The day started off beautifully at Fort Mason Center in San Francisco. Coming from a punishing East Coast winter that was bullying the spirit of the population into submission, the sunny climate of San Francisco with its accompanying warm breeze felt almost mystical. Walking down to REAL 2015 in absolutely pristine weather, surrounded by the beautiful Pacific Ocean centered by the Golden Gate Bridge, couldn’t have felt better.
As I first entered the Herbst Pavilion, I got the feeling that something big was happening for the first time. I already knew from the event’s website that the sheer variety of speakers and technologies represented at REAL was mind boggling. I couldn’t wait to explore them all and crystallize my conception of Reality Computing at this early stage in it’s evolution. I quickly registered to get my pass from the friendly staff, and walked right in with zero hassle or wait.
I passed a massive cage for drone demonstrations, and an enormous Shapify booth decorated with Artec’s Eva and Spider laser scanners.
At the hotel the night before, I had heard that the event hall was in the process of being scanned from the air by drones: Reality Computing REAL 2015 at REAL 2015. Nice touch. Next, I passed a small stage and two Ember DLP SLA 3D printers quietly humming next to part of the team that built them.
Next to the Autodesk Ember booth, I caught a glimpse of the Made In Space display and team, glancing at the infamous 3D printed ratchet which first made headlines as the first object to be email-beamed to the International Space Station and 3D printed in space.
The microgravity 3D printer was the centerpiece of the booth, and I couldn’t wait to check it out a bit later. Distracted by the microgravity printer, I did a double take as I walked by this:
Autodesk Maritime R&D? J.Knowles stands for Jonathan Knowles, and he is Autodesk’s Director of Strategic Initiatives as well as the head of Autodesk’s Maritime Research & Development group, which organizes and conducts ocean fieldwork.
He is also Autodesk’s Diving Safety Officer (DSO) and Head of Strategic Relationships for marine-related initiatives. It was surprising that such an amazing looking ocean vessel could even distract me from the first 3D printer sent to space.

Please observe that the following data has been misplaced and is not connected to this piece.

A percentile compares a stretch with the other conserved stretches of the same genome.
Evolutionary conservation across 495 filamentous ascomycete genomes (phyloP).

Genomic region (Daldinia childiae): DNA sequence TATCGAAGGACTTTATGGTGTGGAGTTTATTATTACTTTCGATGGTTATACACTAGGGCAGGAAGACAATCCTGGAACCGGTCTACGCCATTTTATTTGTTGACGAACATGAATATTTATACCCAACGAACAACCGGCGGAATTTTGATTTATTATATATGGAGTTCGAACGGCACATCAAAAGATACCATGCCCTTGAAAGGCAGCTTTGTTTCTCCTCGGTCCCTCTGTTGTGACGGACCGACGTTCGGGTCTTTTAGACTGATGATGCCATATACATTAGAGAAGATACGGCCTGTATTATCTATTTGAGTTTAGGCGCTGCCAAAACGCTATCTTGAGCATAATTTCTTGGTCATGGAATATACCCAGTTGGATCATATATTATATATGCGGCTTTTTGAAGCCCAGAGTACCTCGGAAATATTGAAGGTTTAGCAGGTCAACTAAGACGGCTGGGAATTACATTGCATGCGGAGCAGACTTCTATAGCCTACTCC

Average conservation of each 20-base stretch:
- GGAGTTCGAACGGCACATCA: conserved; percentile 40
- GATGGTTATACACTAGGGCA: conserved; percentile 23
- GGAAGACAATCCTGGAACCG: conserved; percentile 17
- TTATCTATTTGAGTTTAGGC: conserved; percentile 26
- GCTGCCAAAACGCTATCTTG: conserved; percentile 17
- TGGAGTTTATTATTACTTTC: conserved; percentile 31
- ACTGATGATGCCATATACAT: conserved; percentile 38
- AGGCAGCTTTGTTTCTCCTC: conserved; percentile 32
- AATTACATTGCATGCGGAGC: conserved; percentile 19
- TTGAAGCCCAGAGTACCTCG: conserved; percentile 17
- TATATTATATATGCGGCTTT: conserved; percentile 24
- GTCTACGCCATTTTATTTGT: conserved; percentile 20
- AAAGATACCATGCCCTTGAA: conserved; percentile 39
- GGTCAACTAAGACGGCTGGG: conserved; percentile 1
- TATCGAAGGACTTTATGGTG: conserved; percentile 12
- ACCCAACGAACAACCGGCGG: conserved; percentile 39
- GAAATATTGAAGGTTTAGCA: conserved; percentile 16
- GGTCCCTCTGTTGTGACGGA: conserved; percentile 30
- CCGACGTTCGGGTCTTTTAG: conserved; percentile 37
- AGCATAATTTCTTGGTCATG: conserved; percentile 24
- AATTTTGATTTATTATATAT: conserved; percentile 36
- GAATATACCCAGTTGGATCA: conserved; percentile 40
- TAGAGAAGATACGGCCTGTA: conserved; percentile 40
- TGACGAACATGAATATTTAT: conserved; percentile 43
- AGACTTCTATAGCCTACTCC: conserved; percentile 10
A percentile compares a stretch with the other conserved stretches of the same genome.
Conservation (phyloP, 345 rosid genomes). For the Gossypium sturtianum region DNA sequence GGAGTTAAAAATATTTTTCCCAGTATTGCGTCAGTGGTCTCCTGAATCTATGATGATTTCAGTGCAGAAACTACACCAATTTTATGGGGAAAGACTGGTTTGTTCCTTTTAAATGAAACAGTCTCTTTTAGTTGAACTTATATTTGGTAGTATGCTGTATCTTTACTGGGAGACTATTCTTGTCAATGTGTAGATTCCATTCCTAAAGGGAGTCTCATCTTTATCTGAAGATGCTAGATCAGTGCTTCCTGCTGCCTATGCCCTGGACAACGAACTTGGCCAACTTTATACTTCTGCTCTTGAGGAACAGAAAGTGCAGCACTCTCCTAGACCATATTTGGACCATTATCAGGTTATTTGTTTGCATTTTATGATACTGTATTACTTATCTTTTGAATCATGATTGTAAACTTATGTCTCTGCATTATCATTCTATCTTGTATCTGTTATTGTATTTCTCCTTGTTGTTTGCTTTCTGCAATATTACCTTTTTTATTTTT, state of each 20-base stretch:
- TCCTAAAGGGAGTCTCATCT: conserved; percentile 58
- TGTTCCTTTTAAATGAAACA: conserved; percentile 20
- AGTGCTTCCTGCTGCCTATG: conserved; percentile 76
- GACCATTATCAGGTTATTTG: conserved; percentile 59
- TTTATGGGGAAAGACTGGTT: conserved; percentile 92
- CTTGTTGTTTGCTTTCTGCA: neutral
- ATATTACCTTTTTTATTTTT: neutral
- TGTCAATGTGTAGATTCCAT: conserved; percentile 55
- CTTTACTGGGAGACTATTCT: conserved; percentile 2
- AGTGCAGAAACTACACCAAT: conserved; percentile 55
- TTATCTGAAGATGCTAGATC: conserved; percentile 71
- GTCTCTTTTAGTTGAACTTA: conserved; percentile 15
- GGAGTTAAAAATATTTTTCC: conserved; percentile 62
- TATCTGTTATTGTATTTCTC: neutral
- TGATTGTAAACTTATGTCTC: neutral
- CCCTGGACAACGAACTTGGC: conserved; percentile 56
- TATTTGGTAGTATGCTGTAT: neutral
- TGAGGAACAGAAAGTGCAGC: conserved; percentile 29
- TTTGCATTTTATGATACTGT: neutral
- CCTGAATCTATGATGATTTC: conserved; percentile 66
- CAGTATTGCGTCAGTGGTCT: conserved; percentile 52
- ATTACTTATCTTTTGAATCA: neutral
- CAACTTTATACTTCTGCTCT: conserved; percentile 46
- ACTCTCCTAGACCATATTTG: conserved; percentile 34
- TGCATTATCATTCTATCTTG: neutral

I passed a second stage with a huge viewing screen and made my way to the front of the venue. After some coffee and a light breakfast, everyone filed into the auditorium to kick off the 1st ever REAL event. The introductory speeches of REAL 2015 were given by the co-chairs of the event, Robert Shear (Sr. Director and GM, Reality Solutions Group) and Professor Alonzo Addison.
One of the best points of the opening conversation was to iterate that they didn’t just want to put on a either a 3D sensing, 3D printing, 3D software or AR/VR show. Though these technologies are extremely interesting in their own right, REAL 2015 was about bringing them together to appreciate how interconnected they’re becoming. What I took away from this conversation was that REAL 2015 was about recognizing that a new, larger world of engineering and design is forming from the increasing interconnectedness of the 3D software, 3D sensing, augmented reality, virtual reality, and 3D printing industries. Sensing technology is everywhere; parallel computing is easier and less expensive than ever, thanks to the ever-expanding cloud; processing power keeps increasing; and 3D printing is moving out of a tremendous hype cycle and settling into a new period of innovation and integration throughout a growing array of industries.
During Ethyor Bender’s presentation for it occurred to me that this concept of an umbrella industry to incorporate all of the above technologies, including 3D printing, might best be exemplified by the work of UNYQ, designers and producers of custom 3D printed prosthetics. Repeatedly throughout REAL’s marketing materials, you’ll notice three words used to represent Reality Computing: capture, compute, and create. UNYQ’s process for utilizing these three C’s is pretty straightforward:
Capture = Capture the point cloud 3D data of the scanned limb.
Compute = Prepare the 3D data for analysis, modifications and 3D printing.
Create = 3D Print the 3D model of the prosthetic limb, customized to be patient-specific.
I would probably add a fourth element to the capture, compute, create equation: cost. If you take the case of prosthetics, the cost effectiveness of scanning, modeling, and 3D printing prosthetics has yielded a new standard of innovation that intersects the medical prosthetics, 3D scanning, 3D software, 3D printing, and digital fabrication industries to create a new and improved singular process. And this process is just one of many examples of Reality Computing already occurring within the 3D printing industry.
If REAL 2015 was any indicator of a productive convergence of industries, Reality Computing is going to change engineering, design, and additive manufacturing for years to come. I’ll be covering REAL 2015 for the duration of this week, and I’m excited to share everything from the highlights to interesting marginal moments that made this the most stimulating summit I’ve ever been to.
For more great pictures of REAL 2015, also please check out Shaan Hurley’s blog Between The Lines.